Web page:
Can He Play Guard? Yes, He Can.

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The Minnesota Vikings blew their season start and sit with a 0-2 record at the bottom of the standings. Coming off a 13-4 season with some luck involved to get those wins in the first place, the Vikings made some serious changes in the offseason, starting to overhaul the defense and making it an emphasis to run the ball better. The latter part hasn’t worked out so far.

Can He Play Guard? Yes, He Can.

The offensive line was one thing the franchise didn’t address in the offseason. All five starters from last season returned, and the decision-makers didn’t sign or draft a single player competing for a starting role. A truly mind-boggling decision, considering the level of play of the group up front that ended with Kirk Cousins at the top of the list with the most-hit QBs in the 2022 season.

Can He Play Guard? Yes, He Can.
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Throughout the first two weeks, the offensive line remained shaky, showing some clear weaknesses in run-blocking and also some struggles to keep guys away from Cousins. On Monday, however, the Vikings surprisingly signed offensive guard Dalton Risner.

Ian Rapoport reported on X: “The Vikings are signing FA G Dalton Risner, sources say. The former Broncos starter — and one of the top free agents available— lends valuable experience to Minnesota’s line.”

Risner visited the Vikings in training camp but left with a deal. Why? Well, that is speculative. The Vikings may have wanted to give their line a chance first before investing in someone new. Contract demands may have also played a role.

Fans demanded the signing, Risner publically flirted with the Vikings on social media, and here we go. He is a Viking.

Two games in, the Vikings sign the veteran who started four seasons in Denver. Risner had been rumored to be the Vikings’ pick in 2019 until they took Garrett Bradbury with their first-round selection. Since then, Risner has moved to guard and become a solid player at the Vikings’ weak spot.

Other Free Agents
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The former Bronco allowed 29 pressures in 2022, Ingram allowed 58, and Cleveland 53. He also allowed only 6 QB hits, the two Vikes combined for 38. Similar to what his scouting report said coming out of college, he is still a great pass-blocker. Considering Minnesota’s pass-heavy offense that came with Kevin O’Connell, their passing percentage was third in the league last year and is at the top this season; having good pass-blockers should be something to strive for.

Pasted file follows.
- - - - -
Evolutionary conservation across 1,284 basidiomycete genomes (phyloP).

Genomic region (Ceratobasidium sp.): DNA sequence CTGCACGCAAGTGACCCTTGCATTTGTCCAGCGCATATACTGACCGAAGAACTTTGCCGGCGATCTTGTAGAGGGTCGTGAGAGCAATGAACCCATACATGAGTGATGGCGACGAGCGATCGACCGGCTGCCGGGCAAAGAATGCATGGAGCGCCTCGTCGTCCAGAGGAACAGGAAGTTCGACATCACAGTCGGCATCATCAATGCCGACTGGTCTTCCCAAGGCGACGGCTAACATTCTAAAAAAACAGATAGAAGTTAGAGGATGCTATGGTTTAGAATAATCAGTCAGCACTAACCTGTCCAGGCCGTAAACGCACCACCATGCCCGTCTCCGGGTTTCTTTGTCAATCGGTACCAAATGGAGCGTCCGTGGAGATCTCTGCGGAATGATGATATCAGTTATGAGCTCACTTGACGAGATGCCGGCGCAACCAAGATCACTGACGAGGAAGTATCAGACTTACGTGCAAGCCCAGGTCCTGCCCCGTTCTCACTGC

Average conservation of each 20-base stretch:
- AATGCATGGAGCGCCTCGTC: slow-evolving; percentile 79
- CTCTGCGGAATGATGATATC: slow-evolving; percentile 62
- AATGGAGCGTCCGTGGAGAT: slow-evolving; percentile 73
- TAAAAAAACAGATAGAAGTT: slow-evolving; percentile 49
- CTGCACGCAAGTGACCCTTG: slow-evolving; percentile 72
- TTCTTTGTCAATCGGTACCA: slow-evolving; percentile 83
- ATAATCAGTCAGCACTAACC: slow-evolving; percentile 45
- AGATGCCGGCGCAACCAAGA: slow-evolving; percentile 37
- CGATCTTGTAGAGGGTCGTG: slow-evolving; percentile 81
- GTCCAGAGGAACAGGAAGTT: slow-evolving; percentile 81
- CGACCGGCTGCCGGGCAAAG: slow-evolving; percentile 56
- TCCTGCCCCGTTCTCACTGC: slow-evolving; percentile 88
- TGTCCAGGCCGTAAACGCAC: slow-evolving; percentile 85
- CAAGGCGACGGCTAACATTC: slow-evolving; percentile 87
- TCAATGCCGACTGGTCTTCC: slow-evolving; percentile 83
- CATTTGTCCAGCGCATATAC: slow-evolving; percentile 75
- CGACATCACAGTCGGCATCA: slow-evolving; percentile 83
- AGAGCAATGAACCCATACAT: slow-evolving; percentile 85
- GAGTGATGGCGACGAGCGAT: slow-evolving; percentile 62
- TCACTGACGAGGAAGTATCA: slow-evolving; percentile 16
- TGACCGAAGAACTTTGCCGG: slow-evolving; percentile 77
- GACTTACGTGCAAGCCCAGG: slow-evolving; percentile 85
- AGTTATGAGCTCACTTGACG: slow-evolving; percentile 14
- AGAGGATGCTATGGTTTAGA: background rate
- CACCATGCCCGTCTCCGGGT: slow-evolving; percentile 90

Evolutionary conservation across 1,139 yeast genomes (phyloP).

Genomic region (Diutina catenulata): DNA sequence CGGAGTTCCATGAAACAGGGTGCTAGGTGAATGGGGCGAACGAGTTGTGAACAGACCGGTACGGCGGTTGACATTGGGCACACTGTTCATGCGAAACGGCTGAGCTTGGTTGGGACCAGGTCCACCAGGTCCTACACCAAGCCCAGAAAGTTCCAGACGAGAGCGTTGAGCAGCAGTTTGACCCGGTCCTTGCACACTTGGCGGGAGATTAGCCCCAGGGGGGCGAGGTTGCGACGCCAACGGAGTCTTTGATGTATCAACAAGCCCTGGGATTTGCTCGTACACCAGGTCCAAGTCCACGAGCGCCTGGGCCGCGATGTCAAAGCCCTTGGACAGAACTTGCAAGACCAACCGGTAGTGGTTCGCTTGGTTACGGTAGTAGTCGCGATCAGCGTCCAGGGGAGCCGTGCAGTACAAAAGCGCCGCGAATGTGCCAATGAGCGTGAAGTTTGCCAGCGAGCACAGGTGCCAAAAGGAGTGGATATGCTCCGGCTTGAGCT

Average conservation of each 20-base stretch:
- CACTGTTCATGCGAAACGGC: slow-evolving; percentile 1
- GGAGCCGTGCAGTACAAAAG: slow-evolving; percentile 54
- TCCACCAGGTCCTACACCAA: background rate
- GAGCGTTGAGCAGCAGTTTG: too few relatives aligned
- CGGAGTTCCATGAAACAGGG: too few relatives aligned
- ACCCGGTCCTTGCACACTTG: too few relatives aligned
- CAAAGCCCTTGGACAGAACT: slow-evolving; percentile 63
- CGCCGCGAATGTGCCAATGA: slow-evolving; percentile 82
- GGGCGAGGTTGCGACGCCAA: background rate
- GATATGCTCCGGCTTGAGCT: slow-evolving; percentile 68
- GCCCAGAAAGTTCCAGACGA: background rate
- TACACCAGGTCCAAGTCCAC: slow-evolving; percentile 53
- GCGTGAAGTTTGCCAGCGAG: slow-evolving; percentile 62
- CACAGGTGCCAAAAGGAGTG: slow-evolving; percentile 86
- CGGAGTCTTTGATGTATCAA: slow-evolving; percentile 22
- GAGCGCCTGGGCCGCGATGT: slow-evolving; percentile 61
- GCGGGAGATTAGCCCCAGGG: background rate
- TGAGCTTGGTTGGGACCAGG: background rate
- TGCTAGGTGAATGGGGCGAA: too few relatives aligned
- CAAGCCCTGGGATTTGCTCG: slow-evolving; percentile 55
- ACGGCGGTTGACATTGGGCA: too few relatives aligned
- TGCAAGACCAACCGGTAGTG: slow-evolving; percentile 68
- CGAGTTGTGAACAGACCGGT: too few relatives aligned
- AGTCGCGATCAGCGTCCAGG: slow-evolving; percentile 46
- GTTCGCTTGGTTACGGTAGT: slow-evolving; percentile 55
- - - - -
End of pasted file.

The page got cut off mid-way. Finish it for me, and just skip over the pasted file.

According to PFF, no player allowed more QB hits than Cleveland in 2022. He also ranked fourth-worst in pressures allowed. His counterpart, Ed Ingram, has been even worse as he allowed the most sacks, second-most hits, and the most pressures, not just on the team, in the whole league. Risner is certainly an upgrade over Ingram and perhaps over Cleveland, too, especially in pass protection. Why he was available this long is a mystery.

In 2023, Cleveland has played quite well, so he is unlikely to be replaced if not for a trade. The fourth-year player is in the final season of his rookie deal, and the Vikes could opt to trade him away instead of losing him for nothing next offseason.

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Also, a possible scenario is that Risner is coming in as a backup, especially because Oli Udoh is out for the season with a quad injury. The timeline of the signing would make sense in that regard. However, he signed a contract for a maximum of $4 million with $2.25 million guaranteed. That is starter money, putting Ingram’s job in jeopardy, a man who allowed seven QB pressures and four QB hits in two games, in addition to suspect run blocking and comically forcing a fumble.

One problem of Risner’s game is his run-blocking. He is a prolific pass-protector and can help solidify that part of Minnesota’s line. Alexander Mattison is unlikely to have larger holes to run through, but keeping Cousins upright should be a priority.

An advantage of Risner is his position flexibility. He can play every position across the offensive line and has been a right tackle in college and a left guard in the NFL. In addition, he has stated in the past that he can play center if needed. That gives the Vikings some flexibility in case of injuries. Center Garrett Bradbury and left tackle Christian Darrisaw missed the Week 2 matchup injured.

Isaiah J. Downing-USA TODAY Sports.

It remains to be seen how fast Risner can get used to the playbook and the offense in general. The chemistry between the linemen is also important because they need to function as a unit, so he might be eased in.

Nevertheless, the Vikings signed a serious offensive guard, and it might be the move the team needed to turn the season around. The explosive passing attack may have just gotten more dangerous.

Janik Eckardt is a football fan who likes numbers and stats. The Vikings became his favorite team despite their quarterback at the time, Christian Ponder. He is a walking soccer encyclopedia, loves watching sitcoms, and Classic rock is his music genre of choice. Follow him on Twitter if you like the Vikings: @JanikEckardt